Kneadite is very... rubbery to sculpt with, making it ideal for hair, faces, and other things. It doesn't blend, so avoid trying to smooth it off to blend/feather into another surface - it won't work. Also, if you sand it down to nothing to achieve that blend to the base figure (this works with Aves) - but Kneadite will actually peel/fall off if it's too thin.

You can actually use this to your advantage. For example, I sculpted claw-like nails on a ninja turtle figure using Kneadite - they cured, and popped right off with a bit of pressure (due to the type of plastic Playmates uses to make their new TMNT figures). I put a drop of gel-type superglue on the finger, and replaced the cured kneadite fingernail. Rock-solid now.

Kneadite (Cons):


  1. Kneadite can pick up fingerprints easily - be sure to smooth these out before the material cures to far.
  2. Kneadite doesn't sand well. It's similar to trying to sand soft 'cape' plastic. It's possible, but the surface afterward is rough and 'pilly'. Try to achieve your final surface on your last layer.
  3. Kneadite can't smooth/blend well into anything. This goes hand in hand with not being a good material to be sanded. Make sure your sculpted section has clearly definined edges to to this into a benefit.
  4. Kneadite doesn't cure well to it's self in multiple stage sculpting. It's best to sculpt a defined area all at once.
  5. Kneadite has a small cured section between the unmixed Yellow/Blue A/B parts. Always cut this away to avoid hard pieces surfacing as you sculpt.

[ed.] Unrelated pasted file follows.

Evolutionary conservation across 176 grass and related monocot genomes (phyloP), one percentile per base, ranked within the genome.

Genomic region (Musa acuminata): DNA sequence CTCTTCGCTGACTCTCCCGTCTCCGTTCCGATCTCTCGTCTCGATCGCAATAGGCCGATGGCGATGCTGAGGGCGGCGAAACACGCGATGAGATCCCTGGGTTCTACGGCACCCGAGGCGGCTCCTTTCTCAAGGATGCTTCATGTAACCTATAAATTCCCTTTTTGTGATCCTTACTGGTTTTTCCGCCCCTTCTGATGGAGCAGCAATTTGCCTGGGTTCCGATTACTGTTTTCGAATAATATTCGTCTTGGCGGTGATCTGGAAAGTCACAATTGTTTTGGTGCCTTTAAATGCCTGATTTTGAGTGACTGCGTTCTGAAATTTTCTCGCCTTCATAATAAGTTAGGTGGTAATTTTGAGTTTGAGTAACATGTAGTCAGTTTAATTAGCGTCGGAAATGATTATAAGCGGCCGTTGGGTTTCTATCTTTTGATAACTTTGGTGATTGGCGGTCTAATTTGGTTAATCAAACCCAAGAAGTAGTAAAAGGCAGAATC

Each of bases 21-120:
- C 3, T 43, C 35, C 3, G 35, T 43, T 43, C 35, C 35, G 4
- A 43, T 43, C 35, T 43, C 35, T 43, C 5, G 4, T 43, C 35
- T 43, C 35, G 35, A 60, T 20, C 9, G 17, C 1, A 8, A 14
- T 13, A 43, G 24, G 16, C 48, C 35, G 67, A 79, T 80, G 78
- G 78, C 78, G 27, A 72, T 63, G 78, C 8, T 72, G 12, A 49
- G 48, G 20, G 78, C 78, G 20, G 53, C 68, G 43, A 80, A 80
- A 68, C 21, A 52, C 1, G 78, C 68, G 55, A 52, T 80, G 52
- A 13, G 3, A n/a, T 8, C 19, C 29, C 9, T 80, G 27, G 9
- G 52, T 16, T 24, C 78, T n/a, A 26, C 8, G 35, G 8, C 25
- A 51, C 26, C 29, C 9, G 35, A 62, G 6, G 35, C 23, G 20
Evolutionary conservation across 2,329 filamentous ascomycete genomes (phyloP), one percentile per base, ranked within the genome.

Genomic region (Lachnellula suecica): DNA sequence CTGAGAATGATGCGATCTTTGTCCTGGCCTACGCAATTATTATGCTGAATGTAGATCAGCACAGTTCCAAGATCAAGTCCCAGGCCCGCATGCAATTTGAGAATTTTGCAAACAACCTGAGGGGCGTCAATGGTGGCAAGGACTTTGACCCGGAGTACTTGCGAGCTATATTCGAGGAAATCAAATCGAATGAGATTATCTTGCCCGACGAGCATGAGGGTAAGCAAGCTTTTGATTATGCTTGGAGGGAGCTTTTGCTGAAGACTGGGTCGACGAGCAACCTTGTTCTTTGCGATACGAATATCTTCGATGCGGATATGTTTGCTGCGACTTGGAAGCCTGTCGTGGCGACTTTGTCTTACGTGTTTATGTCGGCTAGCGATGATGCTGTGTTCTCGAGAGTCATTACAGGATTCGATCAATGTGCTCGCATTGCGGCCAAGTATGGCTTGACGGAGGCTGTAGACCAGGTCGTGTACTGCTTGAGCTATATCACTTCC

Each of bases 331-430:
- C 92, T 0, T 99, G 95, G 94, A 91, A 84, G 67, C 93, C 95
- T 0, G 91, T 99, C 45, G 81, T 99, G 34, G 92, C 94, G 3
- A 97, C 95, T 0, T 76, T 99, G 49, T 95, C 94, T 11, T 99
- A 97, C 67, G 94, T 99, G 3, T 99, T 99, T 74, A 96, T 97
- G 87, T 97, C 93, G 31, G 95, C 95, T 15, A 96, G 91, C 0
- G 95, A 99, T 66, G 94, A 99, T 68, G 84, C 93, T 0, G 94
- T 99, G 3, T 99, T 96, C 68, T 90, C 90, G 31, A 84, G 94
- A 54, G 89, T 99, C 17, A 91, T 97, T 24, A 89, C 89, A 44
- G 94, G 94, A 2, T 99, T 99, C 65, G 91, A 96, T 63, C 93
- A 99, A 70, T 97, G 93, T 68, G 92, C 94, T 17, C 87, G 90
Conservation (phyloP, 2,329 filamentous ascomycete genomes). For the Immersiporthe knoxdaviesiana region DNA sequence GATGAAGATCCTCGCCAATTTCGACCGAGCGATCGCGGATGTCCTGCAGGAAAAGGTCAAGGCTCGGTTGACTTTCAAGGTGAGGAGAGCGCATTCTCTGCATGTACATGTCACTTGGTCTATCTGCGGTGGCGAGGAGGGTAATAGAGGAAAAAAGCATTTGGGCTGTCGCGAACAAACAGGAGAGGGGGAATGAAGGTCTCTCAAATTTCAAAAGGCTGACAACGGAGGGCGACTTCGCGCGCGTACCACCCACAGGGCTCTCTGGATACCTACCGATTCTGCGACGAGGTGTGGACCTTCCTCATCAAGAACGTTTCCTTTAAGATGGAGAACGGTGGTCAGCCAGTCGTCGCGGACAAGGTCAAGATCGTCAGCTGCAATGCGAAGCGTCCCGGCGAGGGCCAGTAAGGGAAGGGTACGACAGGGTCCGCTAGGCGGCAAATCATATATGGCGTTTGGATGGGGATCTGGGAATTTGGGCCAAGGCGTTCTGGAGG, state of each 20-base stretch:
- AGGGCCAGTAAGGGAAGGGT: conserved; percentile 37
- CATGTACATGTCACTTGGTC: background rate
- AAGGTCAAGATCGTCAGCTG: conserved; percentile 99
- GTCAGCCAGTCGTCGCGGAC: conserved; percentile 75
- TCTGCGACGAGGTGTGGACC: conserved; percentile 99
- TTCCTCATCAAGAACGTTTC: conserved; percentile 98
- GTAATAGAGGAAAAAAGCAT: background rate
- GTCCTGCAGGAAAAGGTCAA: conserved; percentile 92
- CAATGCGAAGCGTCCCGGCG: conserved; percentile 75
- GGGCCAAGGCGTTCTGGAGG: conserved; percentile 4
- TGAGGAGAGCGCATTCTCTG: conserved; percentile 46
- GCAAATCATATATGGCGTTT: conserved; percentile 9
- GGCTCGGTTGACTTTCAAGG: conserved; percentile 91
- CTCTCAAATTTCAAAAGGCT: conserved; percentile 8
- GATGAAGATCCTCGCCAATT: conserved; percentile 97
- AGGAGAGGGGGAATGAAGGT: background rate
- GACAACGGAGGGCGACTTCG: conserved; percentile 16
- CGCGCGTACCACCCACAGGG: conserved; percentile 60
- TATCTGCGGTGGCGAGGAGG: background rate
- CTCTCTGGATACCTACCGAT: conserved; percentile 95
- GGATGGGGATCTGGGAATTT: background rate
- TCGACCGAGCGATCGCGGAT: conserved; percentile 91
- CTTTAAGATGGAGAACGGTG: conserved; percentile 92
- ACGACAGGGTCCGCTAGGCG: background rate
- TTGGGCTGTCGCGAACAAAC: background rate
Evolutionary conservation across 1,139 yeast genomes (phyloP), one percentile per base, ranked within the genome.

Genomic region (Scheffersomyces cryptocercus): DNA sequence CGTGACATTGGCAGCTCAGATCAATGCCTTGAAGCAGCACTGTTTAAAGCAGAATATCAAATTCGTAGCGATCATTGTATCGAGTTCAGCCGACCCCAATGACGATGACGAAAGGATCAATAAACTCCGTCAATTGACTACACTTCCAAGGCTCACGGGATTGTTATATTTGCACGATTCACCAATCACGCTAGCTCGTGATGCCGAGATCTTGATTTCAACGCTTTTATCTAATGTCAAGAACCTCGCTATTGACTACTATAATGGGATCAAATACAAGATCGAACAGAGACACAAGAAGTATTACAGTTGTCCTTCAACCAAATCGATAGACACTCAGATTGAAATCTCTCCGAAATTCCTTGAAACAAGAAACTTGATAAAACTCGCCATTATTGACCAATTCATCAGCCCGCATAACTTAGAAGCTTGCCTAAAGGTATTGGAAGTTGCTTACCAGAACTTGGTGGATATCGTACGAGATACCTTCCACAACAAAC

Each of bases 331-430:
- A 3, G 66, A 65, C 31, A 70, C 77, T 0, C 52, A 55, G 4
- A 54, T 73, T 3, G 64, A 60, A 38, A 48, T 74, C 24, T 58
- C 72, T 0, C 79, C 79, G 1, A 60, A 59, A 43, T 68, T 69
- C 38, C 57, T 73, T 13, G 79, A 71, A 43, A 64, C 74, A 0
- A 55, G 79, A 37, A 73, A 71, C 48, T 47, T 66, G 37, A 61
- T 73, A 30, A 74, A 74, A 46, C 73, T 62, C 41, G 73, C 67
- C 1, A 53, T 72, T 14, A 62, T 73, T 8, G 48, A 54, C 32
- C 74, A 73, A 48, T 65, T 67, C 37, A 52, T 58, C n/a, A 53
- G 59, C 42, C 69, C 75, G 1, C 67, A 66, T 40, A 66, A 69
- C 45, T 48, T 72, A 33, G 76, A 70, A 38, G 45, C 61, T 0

Kneadite (Pros):


  1. Flexible! This is the closest sculpting material to flexible plastic I've ever used. While Aves Sculpt can sand well (unlike Kneadite) - Kneadite has a flexible 'give' to it that Aves and other sculpting compounds lack. In small areas prone to bumping) tips of hair, nose, hands, boots, accessories, thin sections that overhang), Kneadite has some flexability. The same areas if dropped, or bumped when sculpted with Aves (rock hard) will actually chip, or snap. This is why Aves is excellent for overall construction on the main body of a figure, or for gap-filling, while Kneadite is good to sculpt defined details on top of a figure.
  2. Kneadite can cut/trim easily. As long as you have an ultra-sharp blade (#11's work great), 'whittling' down your sculpt in some areas (for hair, edge cleanup/trimming, or for adding battle damage, usually) works well vs. the rock-hardness of cured Aves.
  3. It's initial rubbery firmness creates realistic clothing/wrinkle/bunching up/ effects faster than Aves.
  4. When Aves has a tiny bit of water added to it's surface (during sculpting), it actually becomes very soft / 'gooshy', or and paste-like if too much liquid is added. However, Kneadite won't absorb the water - adding some just helps ensure a smooth surface.